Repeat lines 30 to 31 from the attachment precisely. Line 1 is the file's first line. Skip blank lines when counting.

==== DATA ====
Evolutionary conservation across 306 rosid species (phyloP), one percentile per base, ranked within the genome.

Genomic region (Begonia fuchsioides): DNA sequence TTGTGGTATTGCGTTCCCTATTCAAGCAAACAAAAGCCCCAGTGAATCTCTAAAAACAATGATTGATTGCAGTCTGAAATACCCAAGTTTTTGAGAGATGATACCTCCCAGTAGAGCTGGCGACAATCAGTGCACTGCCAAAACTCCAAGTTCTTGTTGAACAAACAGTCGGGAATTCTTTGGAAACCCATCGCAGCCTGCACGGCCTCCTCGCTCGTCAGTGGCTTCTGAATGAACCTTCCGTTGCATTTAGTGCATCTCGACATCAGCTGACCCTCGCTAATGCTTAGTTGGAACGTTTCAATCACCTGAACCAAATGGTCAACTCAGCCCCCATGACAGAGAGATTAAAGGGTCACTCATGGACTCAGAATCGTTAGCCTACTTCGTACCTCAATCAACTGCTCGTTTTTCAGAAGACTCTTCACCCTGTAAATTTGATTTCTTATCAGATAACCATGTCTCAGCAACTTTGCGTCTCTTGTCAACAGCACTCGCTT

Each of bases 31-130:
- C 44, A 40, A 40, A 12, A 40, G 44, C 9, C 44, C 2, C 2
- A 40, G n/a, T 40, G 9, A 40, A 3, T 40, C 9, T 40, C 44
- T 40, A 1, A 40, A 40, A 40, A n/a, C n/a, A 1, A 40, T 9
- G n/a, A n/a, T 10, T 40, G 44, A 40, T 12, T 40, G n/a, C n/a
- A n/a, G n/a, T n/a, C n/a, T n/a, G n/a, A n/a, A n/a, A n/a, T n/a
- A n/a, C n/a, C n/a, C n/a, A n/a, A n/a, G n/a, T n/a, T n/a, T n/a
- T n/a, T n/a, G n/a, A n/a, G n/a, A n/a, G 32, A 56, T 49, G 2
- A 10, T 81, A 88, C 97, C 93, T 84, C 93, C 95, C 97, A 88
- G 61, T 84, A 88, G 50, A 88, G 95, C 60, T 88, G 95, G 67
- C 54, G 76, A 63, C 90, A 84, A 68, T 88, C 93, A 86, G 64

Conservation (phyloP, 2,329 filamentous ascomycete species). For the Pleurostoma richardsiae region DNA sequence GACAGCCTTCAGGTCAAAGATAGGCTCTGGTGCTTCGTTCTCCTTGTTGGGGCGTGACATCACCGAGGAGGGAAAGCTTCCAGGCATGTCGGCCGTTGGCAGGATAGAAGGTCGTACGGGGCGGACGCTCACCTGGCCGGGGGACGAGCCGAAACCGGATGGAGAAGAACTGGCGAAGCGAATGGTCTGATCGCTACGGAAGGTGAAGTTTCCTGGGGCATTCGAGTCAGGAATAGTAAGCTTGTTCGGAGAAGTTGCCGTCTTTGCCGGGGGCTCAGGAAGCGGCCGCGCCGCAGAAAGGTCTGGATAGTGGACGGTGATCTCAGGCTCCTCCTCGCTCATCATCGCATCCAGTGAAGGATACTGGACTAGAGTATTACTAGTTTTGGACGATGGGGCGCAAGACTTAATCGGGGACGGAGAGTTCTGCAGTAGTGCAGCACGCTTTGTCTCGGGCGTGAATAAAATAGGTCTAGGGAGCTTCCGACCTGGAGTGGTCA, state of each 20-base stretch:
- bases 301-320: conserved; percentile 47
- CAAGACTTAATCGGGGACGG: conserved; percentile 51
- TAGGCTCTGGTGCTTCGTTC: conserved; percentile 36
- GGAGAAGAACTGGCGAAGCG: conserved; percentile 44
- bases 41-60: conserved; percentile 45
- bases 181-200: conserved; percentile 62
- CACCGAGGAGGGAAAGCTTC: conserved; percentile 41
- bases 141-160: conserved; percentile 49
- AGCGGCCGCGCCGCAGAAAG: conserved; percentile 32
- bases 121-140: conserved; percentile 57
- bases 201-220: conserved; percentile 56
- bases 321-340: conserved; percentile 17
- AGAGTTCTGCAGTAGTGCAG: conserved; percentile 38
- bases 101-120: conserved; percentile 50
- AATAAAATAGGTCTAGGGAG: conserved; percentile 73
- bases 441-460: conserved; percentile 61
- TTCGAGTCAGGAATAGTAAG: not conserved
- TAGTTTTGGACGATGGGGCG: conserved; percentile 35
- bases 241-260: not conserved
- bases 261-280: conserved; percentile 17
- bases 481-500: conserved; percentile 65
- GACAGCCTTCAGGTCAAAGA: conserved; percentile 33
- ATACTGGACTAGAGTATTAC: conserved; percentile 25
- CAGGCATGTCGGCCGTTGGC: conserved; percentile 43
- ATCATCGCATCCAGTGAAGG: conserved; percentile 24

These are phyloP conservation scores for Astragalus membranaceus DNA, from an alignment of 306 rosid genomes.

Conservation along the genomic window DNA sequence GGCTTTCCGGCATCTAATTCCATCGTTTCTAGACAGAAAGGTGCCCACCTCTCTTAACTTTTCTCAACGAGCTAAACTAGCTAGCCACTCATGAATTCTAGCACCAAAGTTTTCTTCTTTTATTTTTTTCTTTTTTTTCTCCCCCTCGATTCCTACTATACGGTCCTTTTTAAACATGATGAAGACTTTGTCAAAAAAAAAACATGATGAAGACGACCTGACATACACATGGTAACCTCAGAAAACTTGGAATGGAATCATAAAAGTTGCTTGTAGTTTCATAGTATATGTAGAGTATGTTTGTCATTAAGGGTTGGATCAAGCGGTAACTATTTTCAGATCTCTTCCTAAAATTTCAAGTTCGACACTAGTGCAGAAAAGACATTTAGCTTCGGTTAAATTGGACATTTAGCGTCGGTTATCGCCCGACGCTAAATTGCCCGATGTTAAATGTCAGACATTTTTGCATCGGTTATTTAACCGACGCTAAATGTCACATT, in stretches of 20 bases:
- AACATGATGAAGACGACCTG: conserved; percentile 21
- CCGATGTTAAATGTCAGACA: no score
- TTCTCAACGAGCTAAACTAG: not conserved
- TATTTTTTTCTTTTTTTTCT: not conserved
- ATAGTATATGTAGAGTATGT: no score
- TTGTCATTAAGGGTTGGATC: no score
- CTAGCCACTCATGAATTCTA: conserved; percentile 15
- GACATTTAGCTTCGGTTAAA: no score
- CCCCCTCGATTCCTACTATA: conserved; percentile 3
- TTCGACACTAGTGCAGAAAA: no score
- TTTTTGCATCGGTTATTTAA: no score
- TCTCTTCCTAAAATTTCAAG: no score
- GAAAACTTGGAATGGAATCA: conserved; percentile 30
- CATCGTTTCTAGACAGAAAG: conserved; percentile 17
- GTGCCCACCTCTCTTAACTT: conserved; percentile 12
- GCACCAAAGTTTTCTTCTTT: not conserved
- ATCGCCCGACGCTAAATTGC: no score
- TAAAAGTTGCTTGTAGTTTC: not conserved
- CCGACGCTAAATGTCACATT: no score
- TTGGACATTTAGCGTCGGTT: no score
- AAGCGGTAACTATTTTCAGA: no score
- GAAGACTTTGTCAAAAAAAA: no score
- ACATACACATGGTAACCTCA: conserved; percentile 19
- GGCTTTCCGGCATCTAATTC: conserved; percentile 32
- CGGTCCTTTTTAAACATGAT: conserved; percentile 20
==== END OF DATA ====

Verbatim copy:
- bases 441-460: conserved; percentile 61
- TTCGAGTCAGGAATAGTAAG: not conserved